The study shows most of the 11,077 congregations surveyed reported no interfaith activity, a finding that troubled the Rev. C. Welton Gaddy, president of Washington-based Interfaith Alliance. “The reality in our nation now is we have a major problem with Islamophobia, and that fear is being fed by people in large enough numbers that we need probably ten times as many people involved in interfaith discussions and actions,” Gaddy said.

via Paul McCain: Interfaith Worship on the Rise Since 9/11 | CyberBrethren-A Lutheran Blog.

But if we have a major problem with Islamophobia, why the growing popularity of Christians worshipping with Muslims?  The bigger question is surely, why the vogue of interfaith, syncretistic worship in the aftermath of 9/11?  Do any of you have an explanation?

About Gene Veith

Professor of Literature at Patrick Henry College, the Director of the Cranach Institute at Concordia Theological Seminary, a columnist for World Magazine and TableTalk, and the author of 18 books on different facets of Christianity & Culture.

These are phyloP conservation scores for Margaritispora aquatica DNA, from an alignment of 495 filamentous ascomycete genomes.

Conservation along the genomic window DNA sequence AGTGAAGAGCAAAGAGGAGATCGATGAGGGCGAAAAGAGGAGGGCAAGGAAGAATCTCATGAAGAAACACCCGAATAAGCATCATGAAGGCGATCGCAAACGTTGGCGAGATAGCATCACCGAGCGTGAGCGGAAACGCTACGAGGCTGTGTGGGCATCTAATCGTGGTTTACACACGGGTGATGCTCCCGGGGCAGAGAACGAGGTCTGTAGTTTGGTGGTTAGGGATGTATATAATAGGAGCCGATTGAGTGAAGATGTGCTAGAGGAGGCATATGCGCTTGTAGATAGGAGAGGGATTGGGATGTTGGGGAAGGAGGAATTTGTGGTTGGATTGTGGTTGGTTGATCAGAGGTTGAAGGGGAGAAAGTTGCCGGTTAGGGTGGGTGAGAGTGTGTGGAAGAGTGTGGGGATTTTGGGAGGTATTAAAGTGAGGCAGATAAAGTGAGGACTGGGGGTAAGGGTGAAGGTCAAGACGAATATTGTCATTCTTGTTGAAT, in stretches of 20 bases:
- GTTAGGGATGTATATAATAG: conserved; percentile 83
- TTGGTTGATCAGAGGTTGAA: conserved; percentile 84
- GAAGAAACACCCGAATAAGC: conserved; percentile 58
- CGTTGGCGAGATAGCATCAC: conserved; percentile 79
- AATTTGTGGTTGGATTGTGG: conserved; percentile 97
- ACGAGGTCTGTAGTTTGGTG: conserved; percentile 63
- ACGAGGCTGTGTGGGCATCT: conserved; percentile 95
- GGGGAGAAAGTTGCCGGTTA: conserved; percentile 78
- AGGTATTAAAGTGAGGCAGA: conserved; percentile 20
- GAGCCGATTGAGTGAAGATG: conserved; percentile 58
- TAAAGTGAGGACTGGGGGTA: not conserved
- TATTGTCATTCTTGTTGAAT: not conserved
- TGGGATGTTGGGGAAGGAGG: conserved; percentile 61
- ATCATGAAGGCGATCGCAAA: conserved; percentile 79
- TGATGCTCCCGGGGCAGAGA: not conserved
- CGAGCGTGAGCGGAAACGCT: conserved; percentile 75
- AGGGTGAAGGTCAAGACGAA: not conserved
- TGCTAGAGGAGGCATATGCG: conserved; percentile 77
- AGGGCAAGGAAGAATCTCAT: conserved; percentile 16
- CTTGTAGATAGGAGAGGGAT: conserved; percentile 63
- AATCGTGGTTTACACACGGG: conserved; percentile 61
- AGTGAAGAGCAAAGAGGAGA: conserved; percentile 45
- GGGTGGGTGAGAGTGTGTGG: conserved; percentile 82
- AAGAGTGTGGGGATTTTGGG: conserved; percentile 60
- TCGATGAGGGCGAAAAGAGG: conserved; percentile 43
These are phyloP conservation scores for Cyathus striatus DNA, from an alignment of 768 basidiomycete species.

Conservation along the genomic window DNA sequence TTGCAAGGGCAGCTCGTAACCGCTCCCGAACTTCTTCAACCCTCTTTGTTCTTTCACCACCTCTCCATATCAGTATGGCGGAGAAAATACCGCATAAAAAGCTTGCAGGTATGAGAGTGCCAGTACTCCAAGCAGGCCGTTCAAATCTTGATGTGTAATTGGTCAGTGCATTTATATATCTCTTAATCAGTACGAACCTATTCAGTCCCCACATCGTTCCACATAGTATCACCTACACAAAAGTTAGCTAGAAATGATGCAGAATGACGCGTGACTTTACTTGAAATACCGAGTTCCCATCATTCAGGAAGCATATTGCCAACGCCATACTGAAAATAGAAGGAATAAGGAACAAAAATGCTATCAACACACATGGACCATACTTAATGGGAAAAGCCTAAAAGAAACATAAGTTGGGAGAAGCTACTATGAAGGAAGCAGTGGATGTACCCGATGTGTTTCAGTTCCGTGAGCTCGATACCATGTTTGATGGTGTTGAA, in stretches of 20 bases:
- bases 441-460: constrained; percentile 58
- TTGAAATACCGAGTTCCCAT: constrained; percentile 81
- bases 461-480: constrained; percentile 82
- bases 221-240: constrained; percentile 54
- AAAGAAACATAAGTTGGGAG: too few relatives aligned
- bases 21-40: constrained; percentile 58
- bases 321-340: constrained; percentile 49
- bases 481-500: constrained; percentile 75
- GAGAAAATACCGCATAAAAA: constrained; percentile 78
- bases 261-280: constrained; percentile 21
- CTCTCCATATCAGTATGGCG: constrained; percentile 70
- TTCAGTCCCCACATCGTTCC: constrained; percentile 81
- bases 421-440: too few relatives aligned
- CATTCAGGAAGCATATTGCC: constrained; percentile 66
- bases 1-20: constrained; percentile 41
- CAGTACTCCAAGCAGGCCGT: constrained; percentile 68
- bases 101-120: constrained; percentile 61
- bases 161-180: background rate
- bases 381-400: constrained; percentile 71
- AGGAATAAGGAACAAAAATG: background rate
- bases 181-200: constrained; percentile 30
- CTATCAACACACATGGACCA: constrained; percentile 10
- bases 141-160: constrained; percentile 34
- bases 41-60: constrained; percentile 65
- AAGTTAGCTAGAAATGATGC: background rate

• Pete

    If your premise is that we’re all God’s children, then 9-11 rattled the cage a bit. Some of God’s children behaved very poorly that day – doing what they seem to have felt was their God’s bidding. The trend towards “interfaith worship” (oxymoronic perhaps?) is little more than a proposal that either there is no God or, if there is, we’re not able to know Him for sure. With a bit of Rodney King-ism thrown in.

  • Pete

    If your premise is that we’re all God’s children, then 9-11 rattled the cage a bit. Some of God’s children behaved very poorly that day – doing what they seem to have felt was their God’s bidding. The trend towards “interfaith worship” (oxymoronic perhaps?) is little more than a proposal that either there is no God or, if there is, we’re not able to know Him for sure. With a bit of Rodney King-ism thrown in.

  • Dennis Peskey

    ” Do any of you have an explanation? Yes – it’s called relativism. God did not die – we just turned him into gumby. Then we wonder why gumby doesn’t seem to listen to our prayers (the word “babble” appears rather early in Genesis and continues throughout to the time of the Herodian temple.
    Pax,
    Dennis

  • Dennis Peskey